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Quantile regression (QR) is sometimes said to reveal different relationships between variables at different quantiles of the distribution. E.g. Le Cook et al. "Thinking beyond the mean: a practical guide for using quantile regression methods for health services research" imply that QR allows for relationships between the outcomes of interest and the explanatory variables to be nonconstant across different values of the variables.

However, as far as I know, in a standard linear regression model $$ y = \beta_0 + \beta X + \varepsilon $$ with $\varepsilon$ being i.i.d. and independent of $X$, the QR estimator for the slope $\beta$ is consistent for the population slope (which is unique and does not anyhow vary across quantiles). That is, the object being estimated is always the same, regardless of the quantile. Admittedly, this is not the case for the intercept, since the QR intercept estimator aims at estimating a particular quantile of the error distribution. Taken together, I do not see how the different relationships between variables are supposed to be revealed at different quantiles via the QR. I guess this is a property of the standard linear regression model rather than a mistake in my understanding, but I am not sure.

I suppose the situation is different when some of the assumptions of the standard linear model are violated, e.g. under certain forms of conditional heteroskedasticity. Then perhaps the QR slope estimators converge to something else than the true slope of the linear model and somehow reveal different relationships at different quantiles.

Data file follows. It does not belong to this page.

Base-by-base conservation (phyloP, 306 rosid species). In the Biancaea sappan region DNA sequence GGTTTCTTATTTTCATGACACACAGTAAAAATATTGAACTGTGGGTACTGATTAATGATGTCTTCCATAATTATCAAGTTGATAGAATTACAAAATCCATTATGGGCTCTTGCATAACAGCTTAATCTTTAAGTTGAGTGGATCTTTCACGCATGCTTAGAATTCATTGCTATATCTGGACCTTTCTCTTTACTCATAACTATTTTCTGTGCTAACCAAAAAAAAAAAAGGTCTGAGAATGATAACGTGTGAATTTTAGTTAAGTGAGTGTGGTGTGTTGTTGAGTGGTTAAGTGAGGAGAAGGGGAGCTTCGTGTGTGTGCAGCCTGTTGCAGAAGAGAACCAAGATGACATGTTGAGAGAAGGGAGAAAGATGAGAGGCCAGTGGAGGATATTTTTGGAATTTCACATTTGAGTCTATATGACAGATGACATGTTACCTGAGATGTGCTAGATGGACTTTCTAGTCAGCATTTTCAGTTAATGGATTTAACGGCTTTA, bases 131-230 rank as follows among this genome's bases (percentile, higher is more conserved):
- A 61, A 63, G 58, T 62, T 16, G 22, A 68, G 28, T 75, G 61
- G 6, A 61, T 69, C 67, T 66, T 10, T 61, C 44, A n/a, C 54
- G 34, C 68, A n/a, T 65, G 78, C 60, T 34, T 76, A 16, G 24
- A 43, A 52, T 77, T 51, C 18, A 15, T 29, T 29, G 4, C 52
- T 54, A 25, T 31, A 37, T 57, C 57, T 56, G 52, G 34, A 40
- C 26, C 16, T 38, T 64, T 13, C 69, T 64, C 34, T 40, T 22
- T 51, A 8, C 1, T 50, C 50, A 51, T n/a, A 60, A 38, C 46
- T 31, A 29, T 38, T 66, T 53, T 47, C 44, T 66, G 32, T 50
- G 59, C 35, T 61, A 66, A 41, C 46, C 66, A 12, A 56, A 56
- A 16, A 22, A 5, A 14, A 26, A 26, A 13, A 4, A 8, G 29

What am I getting wrong? How should I properly understand/interpret the claim that quantile regression reveals different relationships between variables at different quantiles?

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    $\begingroup$ There are lots of ways to think about QR. One is that it is a type of kernel regression where the kernels are the quantiles. In this way it is nonparametric and robust approach in which linear solutions cannot be assumed. Hyndman, et al, has proposed boosted adaptive quantile regression as a global framework for QR based modeling. Ungated copy here ... robjhyndman.com/papers/sig-alternate.pdf $\endgroup$ – Mike Hunter Sep 21 '17 at 14:12
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    $\begingroup$ @DJohnson, thanks. I guess I am too influenced by the original paper Koenker and Bassett (1978) where the motivation is solely to find a robust slope estimator in the standard linear model rather than elicit different relationships at different quantiles. $\endgroup$ – Richard Hardy Sep 21 '17 at 14:14